There were 51 participants in the training, including 34 beef producers, nine employees of beef operations, and eight individuals from supporting businesses. The number of beef cows represented by this group was 6,323 cows, 491 bulls, and 1,595 stocker cattle. End-of-program evaluations indicated that 99% of the participants would be willing to use a handheld computer for record keeping/data management on their farm.
In an effort to evaluate this program, a follow-up, survey was mailed to participants 1 year after the training. The response to this survey was 70%. The results are shown in Figures 1-4, respectively. One year after the "Handheld Data Management for Beef Cattle" program, 83% of the respondents still found the training valuable or very valuable. The handheld computer was found to be useful or very useful by 63% of the participants and the same percentage found the handheld computer easy or very easy to use. Sixty-eight percent of the participants indicated they use the handheld computer either daily or weekly.
Follow-Up Evaluation Responses to the Question, "How Valuable to Your Operation Were the Skills You Learned at the Program?"
Follow-Up Evaluation Responses to the Question, "How Useful Have You Found Your Handheld Computer?"
Follow-Up Evaluation Responses to the Question, "How Easy Has the Handheld Computer Been to Use?"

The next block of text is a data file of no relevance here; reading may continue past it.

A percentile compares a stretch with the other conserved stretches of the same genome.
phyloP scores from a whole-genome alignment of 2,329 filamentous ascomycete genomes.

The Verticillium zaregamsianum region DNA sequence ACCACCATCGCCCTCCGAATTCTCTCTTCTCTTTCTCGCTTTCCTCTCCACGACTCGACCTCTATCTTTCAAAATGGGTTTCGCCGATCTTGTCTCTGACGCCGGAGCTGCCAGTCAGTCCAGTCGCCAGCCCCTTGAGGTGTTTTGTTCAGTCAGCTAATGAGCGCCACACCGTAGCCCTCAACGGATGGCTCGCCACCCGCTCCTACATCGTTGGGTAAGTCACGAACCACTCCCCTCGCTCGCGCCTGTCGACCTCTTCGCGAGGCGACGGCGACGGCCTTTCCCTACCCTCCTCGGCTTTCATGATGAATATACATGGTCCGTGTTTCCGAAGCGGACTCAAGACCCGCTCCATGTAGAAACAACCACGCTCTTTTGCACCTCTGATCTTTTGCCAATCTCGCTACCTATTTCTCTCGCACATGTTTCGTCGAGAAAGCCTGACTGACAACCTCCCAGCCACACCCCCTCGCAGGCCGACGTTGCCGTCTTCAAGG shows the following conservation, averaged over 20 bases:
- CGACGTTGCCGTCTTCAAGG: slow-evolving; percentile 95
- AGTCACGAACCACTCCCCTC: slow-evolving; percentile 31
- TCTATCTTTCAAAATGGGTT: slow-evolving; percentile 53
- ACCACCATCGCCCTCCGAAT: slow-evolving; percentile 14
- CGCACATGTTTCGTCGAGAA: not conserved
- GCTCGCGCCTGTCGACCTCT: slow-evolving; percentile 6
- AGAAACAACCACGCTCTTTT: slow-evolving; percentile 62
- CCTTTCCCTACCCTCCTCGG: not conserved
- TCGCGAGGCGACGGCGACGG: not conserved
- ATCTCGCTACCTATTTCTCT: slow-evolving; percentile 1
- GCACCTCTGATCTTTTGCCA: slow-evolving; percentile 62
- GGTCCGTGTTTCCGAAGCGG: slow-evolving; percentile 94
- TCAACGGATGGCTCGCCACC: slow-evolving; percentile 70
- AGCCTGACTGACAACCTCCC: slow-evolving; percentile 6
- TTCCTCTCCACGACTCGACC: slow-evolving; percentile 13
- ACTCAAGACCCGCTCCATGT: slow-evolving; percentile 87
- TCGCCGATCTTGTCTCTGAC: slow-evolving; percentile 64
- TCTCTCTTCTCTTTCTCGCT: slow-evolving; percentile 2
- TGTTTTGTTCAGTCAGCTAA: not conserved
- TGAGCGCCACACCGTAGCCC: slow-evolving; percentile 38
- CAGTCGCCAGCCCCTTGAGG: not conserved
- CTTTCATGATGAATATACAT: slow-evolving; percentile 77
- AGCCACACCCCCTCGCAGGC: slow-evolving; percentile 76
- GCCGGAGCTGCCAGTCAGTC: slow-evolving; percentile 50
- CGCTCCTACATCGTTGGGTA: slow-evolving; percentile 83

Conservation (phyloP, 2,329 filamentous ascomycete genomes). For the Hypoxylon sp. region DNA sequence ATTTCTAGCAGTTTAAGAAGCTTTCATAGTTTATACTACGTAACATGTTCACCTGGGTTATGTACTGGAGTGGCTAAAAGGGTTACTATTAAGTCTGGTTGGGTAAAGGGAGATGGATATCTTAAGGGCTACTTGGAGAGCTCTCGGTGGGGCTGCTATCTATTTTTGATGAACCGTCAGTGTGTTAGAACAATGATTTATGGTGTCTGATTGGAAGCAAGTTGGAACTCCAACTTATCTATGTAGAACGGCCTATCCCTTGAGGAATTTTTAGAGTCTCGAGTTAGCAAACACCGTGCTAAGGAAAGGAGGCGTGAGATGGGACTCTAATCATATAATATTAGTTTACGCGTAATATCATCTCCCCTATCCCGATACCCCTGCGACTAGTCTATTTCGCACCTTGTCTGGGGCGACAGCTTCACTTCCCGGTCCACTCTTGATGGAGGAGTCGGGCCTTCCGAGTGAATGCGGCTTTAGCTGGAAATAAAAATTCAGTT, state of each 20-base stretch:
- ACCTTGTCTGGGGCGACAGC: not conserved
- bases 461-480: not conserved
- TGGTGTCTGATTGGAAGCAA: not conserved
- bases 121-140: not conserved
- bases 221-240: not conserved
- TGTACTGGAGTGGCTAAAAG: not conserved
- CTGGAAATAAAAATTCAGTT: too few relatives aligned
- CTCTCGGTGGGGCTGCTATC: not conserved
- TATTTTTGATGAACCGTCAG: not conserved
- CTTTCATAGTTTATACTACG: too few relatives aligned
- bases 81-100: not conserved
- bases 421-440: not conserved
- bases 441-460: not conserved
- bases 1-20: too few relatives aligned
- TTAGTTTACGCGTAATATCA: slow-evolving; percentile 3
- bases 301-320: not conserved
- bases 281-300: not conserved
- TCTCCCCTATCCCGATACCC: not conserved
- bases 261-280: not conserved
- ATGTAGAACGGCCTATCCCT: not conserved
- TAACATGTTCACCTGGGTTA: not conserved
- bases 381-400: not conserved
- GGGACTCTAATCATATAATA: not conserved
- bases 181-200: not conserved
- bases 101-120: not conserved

Follow-Up Evaluation Responses to the Question, "How Often Do You Use Your Handheld Computer?"
The wording of one question was similar on both the end-of-training evaluation and the follow-up survey mailed 1 year latter. Table 1 compares the responses to that question from both evaluations. Immediately following training 99% of the participants thought the handheld computer would make their record keeping/data management task easier. One year after the training, only 57% of participants indicated that the handheld computer had made their record keeping/data management task easier.
|With a Handheld Computer My Record-Keeping/Data Management Task Are…||% Responding|
|End of-Program Evaluation||1-Year Follow-Up Evaluation|
|Stay the Same||1||43|
The only consistent suggestion from respondents regarding future trainings was that more time should be spent on actual record keeping programs.
As the United States moves toward a national animal ID program, there are plenty of opportunities for Extension to meet the educational needs of our clientele. One role could be helping producers adapt existing technology to their operation. Handheld computers can be a useful tool to assist livestock producers with their record-keeping task. At future trainings, significant time should be devoted to actual recordkeeping programs.
National Agricultural Statistics Service. (2005). Farm computer usage and ownership. National Agricultural Statistics Service - USDA, Washington, D.C., July.
USDA. (2005). National Animal Identification System (NAIS) draft program standards. Retrieved April 21, 2006 from: http://animalid.aphis.usda.gov/nais/about/pdf/NAIS_Draft_Program_Standards_42505.pdf